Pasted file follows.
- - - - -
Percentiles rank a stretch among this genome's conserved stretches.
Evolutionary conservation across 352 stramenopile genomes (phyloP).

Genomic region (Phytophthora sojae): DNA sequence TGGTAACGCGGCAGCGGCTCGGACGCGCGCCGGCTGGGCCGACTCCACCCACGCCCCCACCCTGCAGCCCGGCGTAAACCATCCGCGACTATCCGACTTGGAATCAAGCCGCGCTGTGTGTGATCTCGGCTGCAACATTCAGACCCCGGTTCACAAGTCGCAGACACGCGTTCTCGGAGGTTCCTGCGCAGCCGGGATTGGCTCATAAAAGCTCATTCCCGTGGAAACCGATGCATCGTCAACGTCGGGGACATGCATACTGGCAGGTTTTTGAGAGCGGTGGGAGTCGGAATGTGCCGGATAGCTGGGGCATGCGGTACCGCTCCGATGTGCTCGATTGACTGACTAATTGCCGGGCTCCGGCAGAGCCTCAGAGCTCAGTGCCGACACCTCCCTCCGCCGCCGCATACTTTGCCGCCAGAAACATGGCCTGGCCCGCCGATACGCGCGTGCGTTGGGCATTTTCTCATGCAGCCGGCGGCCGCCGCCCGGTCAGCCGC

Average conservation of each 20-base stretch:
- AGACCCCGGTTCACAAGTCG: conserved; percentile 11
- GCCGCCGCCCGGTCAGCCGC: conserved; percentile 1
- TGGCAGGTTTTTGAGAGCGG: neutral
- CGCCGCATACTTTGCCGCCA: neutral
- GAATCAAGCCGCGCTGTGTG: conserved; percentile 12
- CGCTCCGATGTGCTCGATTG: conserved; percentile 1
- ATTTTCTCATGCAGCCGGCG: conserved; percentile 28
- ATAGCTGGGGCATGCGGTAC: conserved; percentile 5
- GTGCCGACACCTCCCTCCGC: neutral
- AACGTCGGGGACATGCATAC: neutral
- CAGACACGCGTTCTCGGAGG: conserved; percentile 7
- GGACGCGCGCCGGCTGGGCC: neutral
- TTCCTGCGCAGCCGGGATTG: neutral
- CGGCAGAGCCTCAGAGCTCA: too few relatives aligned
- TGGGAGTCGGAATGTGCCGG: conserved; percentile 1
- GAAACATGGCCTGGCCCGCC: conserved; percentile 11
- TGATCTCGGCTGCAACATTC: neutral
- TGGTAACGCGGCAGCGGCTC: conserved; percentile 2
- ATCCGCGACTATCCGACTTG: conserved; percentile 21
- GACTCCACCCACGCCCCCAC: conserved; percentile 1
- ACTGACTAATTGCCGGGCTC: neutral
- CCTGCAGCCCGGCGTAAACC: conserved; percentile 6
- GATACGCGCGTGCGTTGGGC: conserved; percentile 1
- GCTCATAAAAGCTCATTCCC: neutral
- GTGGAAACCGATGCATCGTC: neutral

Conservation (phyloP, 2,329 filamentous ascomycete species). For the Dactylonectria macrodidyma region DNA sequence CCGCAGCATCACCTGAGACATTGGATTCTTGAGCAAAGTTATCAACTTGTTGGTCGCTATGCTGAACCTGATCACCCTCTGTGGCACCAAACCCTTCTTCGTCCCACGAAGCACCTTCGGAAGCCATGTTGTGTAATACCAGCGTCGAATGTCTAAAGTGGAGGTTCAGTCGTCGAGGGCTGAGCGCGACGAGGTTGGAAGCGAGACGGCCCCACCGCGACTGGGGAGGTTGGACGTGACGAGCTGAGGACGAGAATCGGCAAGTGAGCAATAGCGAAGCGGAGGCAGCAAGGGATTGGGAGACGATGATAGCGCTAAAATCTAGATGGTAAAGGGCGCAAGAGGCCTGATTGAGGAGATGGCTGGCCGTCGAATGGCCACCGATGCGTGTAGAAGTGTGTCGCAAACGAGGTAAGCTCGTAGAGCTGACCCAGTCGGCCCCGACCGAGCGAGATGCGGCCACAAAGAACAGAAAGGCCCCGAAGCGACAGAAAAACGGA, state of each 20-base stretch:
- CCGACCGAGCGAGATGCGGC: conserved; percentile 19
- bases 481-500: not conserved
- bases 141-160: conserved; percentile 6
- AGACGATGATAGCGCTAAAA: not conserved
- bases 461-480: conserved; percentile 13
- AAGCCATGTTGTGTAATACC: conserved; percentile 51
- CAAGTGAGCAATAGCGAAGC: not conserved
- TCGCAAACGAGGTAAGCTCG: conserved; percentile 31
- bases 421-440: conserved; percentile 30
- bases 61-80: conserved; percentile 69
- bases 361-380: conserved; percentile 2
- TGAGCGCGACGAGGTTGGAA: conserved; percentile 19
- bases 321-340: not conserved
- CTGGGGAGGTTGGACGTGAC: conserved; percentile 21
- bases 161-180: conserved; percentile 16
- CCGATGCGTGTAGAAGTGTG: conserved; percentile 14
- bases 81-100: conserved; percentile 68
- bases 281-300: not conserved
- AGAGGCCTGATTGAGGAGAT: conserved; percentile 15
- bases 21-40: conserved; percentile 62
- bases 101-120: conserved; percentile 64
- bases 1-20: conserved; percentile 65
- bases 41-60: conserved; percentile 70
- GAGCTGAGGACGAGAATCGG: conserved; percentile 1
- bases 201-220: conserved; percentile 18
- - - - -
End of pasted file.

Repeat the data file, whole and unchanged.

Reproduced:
Percentiles rank a stretch among this genome's conserved stretches.
Evolutionary conservation across 352 stramenopile genomes (phyloP).

Genomic region (Phytophthora sojae): DNA sequence TGGTAACGCGGCAGCGGCTCGGACGCGCGCCGGCTGGGCCGACTCCACCCACGCCCCCACCCTGCAGCCCGGCGTAAACCATCCGCGACTATCCGACTTGGAATCAAGCCGCGCTGTGTGTGATCTCGGCTGCAACATTCAGACCCCGGTTCACAAGTCGCAGACACGCGTTCTCGGAGGTTCCTGCGCAGCCGGGATTGGCTCATAAAAGCTCATTCCCGTGGAAACCGATGCATCGTCAACGTCGGGGACATGCATACTGGCAGGTTTTTGAGAGCGGTGGGAGTCGGAATGTGCCGGATAGCTGGGGCATGCGGTACCGCTCCGATGTGCTCGATTGACTGACTAATTGCCGGGCTCCGGCAGAGCCTCAGAGCTCAGTGCCGACACCTCCCTCCGCCGCCGCATACTTTGCCGCCAGAAACATGGCCTGGCCCGCCGATACGCGCGTGCGTTGGGCATTTTCTCATGCAGCCGGCGGCCGCCGCCCGGTCAGCCGC

Average conservation of each 20-base stretch:
- AGACCCCGGTTCACAAGTCG: conserved; percentile 11
- GCCGCCGCCCGGTCAGCCGC: conserved; percentile 1
- TGGCAGGTTTTTGAGAGCGG: neutral
- CGCCGCATACTTTGCCGCCA: neutral
- GAATCAAGCCGCGCTGTGTG: conserved; percentile 12
- CGCTCCGATGTGCTCGATTG: conserved; percentile 1
- ATTTTCTCATGCAGCCGGCG: conserved; percentile 28
- ATAGCTGGGGCATGCGGTAC: conserved; percentile 5
- GTGCCGACACCTCCCTCCGC: neutral
- AACGTCGGGGACATGCATAC: neutral
- CAGACACGCGTTCTCGGAGG: conserved; percentile 7
- GGACGCGCGCCGGCTGGGCC: neutral
- TTCCTGCGCAGCCGGGATTG: neutral
- CGGCAGAGCCTCAGAGCTCA: too few relatives aligned
- TGGGAGTCGGAATGTGCCGG: conserved; percentile 1
- GAAACATGGCCTGGCCCGCC: conserved; percentile 11
- TGATCTCGGCTGCAACATTC: neutral
- TGGTAACGCGGCAGCGGCTC: conserved; percentile 2
- ATCCGCGACTATCCGACTTG: conserved; percentile 21
- GACTCCACCCACGCCCCCAC: conserved; percentile 1
- ACTGACTAATTGCCGGGCTC: neutral
- CCTGCAGCCCGGCGTAAACC: conserved; percentile 6
- GATACGCGCGTGCGTTGGGC: conserved; percentile 1
- GCTCATAAAAGCTCATTCCC: neutral
- GTGGAAACCGATGCATCGTC: neutral

Conservation (phyloP, 2,329 filamentous ascomycete species). For the Dactylonectria macrodidyma region DNA sequence CCGCAGCATCACCTGAGACATTGGATTCTTGAGCAAAGTTATCAACTTGTTGGTCGCTATGCTGAACCTGATCACCCTCTGTGGCACCAAACCCTTCTTCGTCCCACGAAGCACCTTCGGAAGCCATGTTGTGTAATACCAGCGTCGAATGTCTAAAGTGGAGGTTCAGTCGTCGAGGGCTGAGCGCGACGAGGTTGGAAGCGAGACGGCCCCACCGCGACTGGGGAGGTTGGACGTGACGAGCTGAGGACGAGAATCGGCAAGTGAGCAATAGCGAAGCGGAGGCAGCAAGGGATTGGGAGACGATGATAGCGCTAAAATCTAGATGGTAAAGGGCGCAAGAGGCCTGATTGAGGAGATGGCTGGCCGTCGAATGGCCACCGATGCGTGTAGAAGTGTGTCGCAAACGAGGTAAGCTCGTAGAGCTGACCCAGTCGGCCCCGACCGAGCGAGATGCGGCCACAAAGAACAGAAAGGCCCCGAAGCGACAGAAAAACGGA, state of each 20-base stretch:
- CCGACCGAGCGAGATGCGGC: conserved; percentile 19
- bases 481-500: not conserved
- bases 141-160: conserved; percentile 6
- AGACGATGATAGCGCTAAAA: not conserved
- bases 461-480: conserved; percentile 13
- AAGCCATGTTGTGTAATACC: conserved; percentile 51
- CAAGTGAGCAATAGCGAAGC: not conserved
- TCGCAAACGAGGTAAGCTCG: conserved; percentile 31
- bases 421-440: conserved; percentile 30
- bases 61-80: conserved; percentile 69
- bases 361-380: conserved; percentile 2
- TGAGCGCGACGAGGTTGGAA: conserved; percentile 19
- bases 321-340: not conserved
- CTGGGGAGGTTGGACGTGAC: conserved; percentile 21
- bases 161-180: conserved; percentile 16
- CCGATGCGTGTAGAAGTGTG: conserved; percentile 14
- bases 81-100: conserved; percentile 68
- bases 281-300: not conserved
- AGAGGCCTGATTGAGGAGAT: conserved; percentile 15
- bases 21-40: conserved; percentile 62
- bases 101-120: conserved; percentile 64
- bases 1-20: conserved; percentile 65
- bases 41-60: conserved; percentile 70
- GAGCTGAGGACGAGAATCGG: conserved; percentile 1
- bases 201-220: conserved; percentile 18